What Does A Massage Therapist Do?
"I’m trying to figure out what career I want after school, and I am interested in massage therapy. I have had a few massages at spas before, and I found them very relaxing and enjoyable, and the spa work environment really appeals to me. I’d like to be able to help people relax. I know what a massage therapist does in a general sort of way, but I am really curious, is there actually a medical benefit to a massage? What do massage therapists do for patients in terms of their health? I notice insurance companies don’t usually cover massage, but I always thought massage can help people with injuries and such. If I went into this profession, would I just be helping patients relax, or would I also be helping them to recover from injuries?"
asked by Alex from Denver, CO
Studies have actually demonstrated that massage is effective in treating a number of different health conditions. These include fibromyalgia, headaches, back pain and other muscle problems, myofascial pain syndrome, soft tissue strains and sprains, nerve pain problems, issues with bone alignment, anxiety, digestive disorders, and more. Massage can be helpful in treating both acute and chronic conditions.
Massage therapists are able to loosen up tissue which becomes tight and constricted. This helps to restore healthy blood flow through your muscles, which can remove toxins and bring in a fresh supply of oxygen. This improves the health of your muscle tissue and can reduce pain.
Deep massage can target the deeper layers of your muscles and help restore mobility after an injury. On your own, it can be difficult or impossible to mobilize these areas. Trigger point massage helps to loosen up tight bundles of muscle fibers which can cause pain. You may be used to thinking of these as “muscle knots.”
Massage therapy not only can treat existing conditions, but can also prevent injuries. Many athletes for example not only get massage treatments for their existing injuries, but also to keep themselves limber and prevent future injuries. A massage just prior to a sporting event is a common tactic.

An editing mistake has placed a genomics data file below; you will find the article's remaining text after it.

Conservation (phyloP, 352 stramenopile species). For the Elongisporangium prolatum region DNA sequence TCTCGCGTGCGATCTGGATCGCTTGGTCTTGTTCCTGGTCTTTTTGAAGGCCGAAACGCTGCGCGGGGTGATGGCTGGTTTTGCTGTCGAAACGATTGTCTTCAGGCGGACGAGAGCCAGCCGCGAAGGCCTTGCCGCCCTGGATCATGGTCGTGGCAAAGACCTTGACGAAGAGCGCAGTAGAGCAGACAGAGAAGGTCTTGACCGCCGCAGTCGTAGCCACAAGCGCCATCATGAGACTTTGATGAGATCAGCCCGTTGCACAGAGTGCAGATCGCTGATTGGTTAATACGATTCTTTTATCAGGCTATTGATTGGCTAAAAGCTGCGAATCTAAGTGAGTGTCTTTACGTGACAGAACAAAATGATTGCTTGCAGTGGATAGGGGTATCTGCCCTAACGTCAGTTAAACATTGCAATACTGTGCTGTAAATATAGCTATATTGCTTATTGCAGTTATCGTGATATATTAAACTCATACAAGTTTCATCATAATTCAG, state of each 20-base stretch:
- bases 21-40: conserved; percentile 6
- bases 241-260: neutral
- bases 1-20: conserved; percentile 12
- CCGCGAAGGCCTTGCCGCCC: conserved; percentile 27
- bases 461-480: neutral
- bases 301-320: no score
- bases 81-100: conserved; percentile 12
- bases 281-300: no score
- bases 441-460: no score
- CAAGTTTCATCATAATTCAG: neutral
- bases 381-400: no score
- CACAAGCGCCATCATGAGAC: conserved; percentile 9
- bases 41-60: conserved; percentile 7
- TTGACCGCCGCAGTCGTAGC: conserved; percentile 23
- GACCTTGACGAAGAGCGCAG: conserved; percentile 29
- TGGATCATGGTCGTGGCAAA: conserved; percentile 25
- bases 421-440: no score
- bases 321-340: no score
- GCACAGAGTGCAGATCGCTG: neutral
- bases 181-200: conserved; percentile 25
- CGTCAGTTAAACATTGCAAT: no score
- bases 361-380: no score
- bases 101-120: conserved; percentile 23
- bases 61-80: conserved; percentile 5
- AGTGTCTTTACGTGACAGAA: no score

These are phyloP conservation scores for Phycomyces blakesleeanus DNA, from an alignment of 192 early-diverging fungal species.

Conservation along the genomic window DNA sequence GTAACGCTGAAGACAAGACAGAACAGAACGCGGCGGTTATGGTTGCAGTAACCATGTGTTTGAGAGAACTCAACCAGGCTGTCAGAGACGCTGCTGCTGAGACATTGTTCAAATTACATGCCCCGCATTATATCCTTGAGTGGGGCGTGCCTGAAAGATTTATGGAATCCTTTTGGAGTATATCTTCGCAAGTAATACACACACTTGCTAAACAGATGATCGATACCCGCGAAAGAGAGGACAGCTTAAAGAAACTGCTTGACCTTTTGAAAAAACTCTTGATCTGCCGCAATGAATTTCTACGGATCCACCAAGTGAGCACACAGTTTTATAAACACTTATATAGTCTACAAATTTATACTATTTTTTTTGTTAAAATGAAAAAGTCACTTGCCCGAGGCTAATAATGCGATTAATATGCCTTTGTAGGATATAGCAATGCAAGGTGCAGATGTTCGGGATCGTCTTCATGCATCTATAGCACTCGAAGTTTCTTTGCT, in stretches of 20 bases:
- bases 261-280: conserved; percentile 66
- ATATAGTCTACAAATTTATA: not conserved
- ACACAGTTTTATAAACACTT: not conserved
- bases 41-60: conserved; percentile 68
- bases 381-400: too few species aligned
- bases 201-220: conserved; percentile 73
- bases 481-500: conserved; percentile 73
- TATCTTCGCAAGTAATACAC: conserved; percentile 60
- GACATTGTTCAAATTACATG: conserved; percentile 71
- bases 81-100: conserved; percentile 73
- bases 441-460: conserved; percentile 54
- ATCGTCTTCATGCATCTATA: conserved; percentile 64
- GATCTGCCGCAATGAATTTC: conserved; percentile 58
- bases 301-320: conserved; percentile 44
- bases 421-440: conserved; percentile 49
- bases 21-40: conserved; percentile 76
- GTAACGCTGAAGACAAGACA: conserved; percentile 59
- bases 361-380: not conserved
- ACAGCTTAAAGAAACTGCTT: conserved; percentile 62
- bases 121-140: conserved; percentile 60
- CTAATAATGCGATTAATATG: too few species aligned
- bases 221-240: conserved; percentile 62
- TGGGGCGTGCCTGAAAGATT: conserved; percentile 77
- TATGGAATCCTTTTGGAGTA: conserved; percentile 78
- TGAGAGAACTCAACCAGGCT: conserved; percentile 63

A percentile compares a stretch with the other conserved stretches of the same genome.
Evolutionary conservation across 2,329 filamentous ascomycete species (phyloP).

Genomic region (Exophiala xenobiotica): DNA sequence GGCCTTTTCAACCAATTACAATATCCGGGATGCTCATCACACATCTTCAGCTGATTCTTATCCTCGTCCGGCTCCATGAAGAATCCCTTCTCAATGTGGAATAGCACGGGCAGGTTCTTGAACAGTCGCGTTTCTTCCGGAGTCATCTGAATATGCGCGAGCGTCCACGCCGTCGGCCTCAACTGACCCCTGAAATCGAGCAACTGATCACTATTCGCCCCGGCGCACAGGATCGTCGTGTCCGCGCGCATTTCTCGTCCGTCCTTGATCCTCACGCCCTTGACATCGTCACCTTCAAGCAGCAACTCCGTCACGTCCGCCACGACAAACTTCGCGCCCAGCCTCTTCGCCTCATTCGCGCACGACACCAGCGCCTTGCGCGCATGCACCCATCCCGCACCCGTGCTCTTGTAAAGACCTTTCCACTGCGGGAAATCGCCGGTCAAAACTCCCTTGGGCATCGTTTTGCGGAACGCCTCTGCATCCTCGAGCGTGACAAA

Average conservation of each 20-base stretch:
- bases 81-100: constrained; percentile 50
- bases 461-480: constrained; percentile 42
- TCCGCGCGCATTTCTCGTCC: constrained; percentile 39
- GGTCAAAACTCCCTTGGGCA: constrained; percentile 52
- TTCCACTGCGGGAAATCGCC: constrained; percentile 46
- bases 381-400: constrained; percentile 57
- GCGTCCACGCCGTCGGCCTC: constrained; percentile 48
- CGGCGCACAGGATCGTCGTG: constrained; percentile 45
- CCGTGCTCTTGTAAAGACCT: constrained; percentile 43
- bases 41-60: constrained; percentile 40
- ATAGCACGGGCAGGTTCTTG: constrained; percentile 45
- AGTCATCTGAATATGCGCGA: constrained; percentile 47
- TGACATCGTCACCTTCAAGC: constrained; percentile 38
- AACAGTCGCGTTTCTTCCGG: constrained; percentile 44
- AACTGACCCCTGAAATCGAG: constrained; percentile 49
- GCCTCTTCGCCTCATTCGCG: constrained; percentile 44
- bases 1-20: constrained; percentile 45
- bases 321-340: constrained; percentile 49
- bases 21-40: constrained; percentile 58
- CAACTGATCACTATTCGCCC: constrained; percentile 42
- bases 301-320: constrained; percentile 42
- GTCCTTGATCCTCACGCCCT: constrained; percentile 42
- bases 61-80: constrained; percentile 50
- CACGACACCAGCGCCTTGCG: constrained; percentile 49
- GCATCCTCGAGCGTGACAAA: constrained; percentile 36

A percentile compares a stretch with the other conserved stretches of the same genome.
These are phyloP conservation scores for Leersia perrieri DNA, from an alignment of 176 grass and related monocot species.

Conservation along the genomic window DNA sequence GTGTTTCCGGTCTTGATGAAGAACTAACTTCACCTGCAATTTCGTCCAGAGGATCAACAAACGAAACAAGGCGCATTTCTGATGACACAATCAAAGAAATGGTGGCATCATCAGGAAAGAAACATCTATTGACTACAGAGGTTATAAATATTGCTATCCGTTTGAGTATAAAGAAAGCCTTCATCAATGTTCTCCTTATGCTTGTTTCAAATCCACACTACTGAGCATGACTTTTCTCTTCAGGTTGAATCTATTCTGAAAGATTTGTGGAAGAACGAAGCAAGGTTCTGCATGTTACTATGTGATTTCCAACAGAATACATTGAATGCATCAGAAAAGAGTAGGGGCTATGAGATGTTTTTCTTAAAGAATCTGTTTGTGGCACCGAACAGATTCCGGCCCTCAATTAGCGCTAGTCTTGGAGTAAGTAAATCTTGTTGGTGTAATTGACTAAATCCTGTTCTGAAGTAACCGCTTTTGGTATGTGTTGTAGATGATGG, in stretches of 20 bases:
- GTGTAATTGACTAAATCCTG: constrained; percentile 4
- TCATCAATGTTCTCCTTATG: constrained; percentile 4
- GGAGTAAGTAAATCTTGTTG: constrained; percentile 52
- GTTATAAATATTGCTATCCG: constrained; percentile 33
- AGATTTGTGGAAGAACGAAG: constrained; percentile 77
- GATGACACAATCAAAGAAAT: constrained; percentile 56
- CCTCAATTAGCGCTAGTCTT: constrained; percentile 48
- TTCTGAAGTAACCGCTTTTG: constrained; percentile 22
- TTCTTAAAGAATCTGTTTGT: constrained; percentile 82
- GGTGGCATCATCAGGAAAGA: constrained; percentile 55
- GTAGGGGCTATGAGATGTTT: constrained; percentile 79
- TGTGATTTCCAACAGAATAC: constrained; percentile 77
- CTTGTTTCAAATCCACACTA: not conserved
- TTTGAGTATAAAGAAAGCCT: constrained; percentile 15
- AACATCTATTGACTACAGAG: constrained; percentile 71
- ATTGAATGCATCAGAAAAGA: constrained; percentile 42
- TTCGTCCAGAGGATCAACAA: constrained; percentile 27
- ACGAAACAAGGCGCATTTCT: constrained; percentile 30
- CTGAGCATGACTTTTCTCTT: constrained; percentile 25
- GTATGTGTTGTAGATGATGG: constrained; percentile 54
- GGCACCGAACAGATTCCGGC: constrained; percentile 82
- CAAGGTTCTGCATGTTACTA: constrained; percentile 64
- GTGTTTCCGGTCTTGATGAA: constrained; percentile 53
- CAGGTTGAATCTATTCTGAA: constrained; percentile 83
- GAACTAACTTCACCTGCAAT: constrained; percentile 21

People who have alignment problems will get a massage to help mobilize muscle as well as bone, and may see a massage therapist in conjunction with a chiropractor to treat the misalignment. Keeping muscles loose makes them less likely to tug bones back out of place.
So yes, massage therapists do a lot for patients in terms of actual health, and can make a substantial difference in terms of quality of life. While part of your job as a massage therapist is to help your patients relax, another part of your job entails treating actual medical problems.
While Western medicine still does not recognize the efficacy of massage therapy in full, many more patients are becoming aware of the benefits of these treatments. The entry barriers to this field are not necessarily that high in terms of education and certification, so look into it. This may well be the perfect career for you if you enjoy working with others and making a real difference.
Career Spotlight: Massage Therapist
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